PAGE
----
49 child voice applications have been received. I can tell you, threaded through these applications are some very concerning themes. Below is a list of the common issues raised by children (in order of prevalence).

As mentioned already, play, safety, community spirit, bullying, adults listening to children, child agency, environmental concerns (among the most common themes) are issues that have been prevalent features in child voices during 2019 and 2021 Childhood Summits. New concerns such as mental health and parenting were raised time and time again, in many different contexts, right across Logan.

Many young voices spoke out about concerns for mental health:

13-year-old Muskaan says, “When children are not able to spend time with their family, they end up feeling emotionally distressed and begin to behave very badly towards the community.”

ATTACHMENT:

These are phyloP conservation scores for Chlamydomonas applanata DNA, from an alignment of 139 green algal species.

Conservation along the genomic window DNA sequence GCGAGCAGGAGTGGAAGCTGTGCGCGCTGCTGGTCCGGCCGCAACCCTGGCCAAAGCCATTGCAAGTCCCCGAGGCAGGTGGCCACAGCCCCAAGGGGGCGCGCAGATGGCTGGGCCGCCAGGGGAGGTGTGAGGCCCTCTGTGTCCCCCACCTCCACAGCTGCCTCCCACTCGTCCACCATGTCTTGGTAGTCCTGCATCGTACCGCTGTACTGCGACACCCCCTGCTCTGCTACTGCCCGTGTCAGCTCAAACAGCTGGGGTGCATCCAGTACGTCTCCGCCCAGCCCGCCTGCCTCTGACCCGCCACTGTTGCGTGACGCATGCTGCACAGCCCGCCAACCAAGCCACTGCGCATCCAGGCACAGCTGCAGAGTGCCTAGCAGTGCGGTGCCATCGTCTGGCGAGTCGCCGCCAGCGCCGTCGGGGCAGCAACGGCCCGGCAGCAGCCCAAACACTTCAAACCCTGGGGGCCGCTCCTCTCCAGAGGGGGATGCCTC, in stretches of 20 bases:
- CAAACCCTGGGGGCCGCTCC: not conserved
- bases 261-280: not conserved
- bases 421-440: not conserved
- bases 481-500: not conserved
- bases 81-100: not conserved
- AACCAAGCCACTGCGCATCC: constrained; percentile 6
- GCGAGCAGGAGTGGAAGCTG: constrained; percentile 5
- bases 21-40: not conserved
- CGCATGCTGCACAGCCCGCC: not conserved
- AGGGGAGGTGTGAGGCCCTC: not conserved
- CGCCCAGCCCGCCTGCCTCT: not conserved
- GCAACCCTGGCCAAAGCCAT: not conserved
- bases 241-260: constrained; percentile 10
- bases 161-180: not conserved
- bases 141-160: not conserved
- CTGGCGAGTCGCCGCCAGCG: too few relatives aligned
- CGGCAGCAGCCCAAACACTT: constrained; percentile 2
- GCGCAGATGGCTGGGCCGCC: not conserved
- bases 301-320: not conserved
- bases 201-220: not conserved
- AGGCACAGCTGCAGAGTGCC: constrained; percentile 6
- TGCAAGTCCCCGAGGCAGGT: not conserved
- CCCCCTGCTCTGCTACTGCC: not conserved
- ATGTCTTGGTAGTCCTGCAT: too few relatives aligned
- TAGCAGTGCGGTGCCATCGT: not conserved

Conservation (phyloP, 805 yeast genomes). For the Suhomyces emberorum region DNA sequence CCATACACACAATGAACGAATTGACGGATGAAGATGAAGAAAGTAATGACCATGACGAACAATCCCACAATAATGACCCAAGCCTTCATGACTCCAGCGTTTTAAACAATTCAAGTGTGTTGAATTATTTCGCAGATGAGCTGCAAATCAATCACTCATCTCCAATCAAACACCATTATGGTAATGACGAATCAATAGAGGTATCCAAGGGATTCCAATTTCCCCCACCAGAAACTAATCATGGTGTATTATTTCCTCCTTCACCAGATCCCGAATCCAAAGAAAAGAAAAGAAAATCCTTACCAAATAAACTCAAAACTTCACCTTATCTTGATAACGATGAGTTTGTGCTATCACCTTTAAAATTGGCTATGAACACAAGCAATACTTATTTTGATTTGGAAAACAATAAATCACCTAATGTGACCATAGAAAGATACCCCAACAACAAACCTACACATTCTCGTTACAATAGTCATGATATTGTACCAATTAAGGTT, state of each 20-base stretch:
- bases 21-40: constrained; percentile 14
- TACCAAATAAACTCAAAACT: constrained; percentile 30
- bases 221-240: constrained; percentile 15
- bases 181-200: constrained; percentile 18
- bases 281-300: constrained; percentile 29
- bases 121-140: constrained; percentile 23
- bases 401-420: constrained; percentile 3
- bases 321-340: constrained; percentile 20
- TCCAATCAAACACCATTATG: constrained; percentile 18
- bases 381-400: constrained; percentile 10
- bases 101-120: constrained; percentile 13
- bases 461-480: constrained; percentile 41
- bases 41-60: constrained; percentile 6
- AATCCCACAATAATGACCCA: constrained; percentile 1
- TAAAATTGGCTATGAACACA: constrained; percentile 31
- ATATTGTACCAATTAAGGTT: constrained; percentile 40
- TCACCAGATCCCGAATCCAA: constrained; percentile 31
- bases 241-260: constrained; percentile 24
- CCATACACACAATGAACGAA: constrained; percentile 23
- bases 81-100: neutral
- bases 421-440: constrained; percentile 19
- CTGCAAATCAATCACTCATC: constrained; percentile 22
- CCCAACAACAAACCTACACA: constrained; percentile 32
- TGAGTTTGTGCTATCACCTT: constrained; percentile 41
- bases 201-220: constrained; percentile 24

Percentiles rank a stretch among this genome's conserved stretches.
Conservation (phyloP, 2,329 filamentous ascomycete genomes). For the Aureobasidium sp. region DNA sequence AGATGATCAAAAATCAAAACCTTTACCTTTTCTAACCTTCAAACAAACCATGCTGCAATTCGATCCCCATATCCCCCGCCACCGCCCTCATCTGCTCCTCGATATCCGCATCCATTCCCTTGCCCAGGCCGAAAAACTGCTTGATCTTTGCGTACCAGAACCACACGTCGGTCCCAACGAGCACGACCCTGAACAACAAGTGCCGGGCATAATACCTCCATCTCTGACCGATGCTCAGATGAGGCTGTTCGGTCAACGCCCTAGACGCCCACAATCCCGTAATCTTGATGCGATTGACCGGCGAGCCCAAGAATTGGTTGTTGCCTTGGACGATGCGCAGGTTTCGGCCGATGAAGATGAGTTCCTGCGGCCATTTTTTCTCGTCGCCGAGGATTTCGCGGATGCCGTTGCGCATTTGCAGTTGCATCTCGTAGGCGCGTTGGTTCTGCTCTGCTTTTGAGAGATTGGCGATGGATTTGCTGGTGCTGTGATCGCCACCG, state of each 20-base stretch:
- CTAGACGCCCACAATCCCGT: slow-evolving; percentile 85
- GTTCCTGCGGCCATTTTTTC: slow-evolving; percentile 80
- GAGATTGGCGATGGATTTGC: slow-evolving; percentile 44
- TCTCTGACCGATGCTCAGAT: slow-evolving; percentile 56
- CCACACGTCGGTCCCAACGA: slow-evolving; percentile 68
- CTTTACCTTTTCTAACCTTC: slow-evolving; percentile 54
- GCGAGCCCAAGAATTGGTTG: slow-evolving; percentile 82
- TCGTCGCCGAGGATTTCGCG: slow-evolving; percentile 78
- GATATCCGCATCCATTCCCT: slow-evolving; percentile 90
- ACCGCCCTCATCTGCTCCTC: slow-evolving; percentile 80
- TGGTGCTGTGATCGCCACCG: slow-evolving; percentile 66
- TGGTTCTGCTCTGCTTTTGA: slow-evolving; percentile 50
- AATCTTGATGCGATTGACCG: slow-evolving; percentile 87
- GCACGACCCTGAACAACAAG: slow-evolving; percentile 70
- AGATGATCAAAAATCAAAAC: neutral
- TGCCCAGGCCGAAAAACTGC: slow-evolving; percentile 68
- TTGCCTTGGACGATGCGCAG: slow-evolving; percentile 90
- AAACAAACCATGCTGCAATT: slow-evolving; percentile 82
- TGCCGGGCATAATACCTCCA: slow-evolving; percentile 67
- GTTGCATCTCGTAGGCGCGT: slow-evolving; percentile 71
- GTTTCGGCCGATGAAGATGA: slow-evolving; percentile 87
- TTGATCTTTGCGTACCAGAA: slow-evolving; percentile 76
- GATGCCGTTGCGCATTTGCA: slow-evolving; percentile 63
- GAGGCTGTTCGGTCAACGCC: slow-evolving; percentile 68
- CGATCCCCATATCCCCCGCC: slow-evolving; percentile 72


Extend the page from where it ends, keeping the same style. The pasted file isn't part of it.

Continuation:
12-year-old Eva informs that since the COVID 19 pandemic experts suggest 1 in 7 children have a mental health challenge and says, “For a long time I struggled so severely with anxiety I could not even go to school.”

13-year-old Shylee, also concerned about mental health says, “We know what we need, we have never been given the opportunity to speak out about our issues.”

Many of the children raising the issue of mental health spoke of relevant topics such as poverty, equity, access, crime, racism, hospitals, treatment of neurodiverse children, homelessness, hospitals, COVID 19, connection to culture and cost of living. These have never featured before. These are the concerns I wish to discuss further.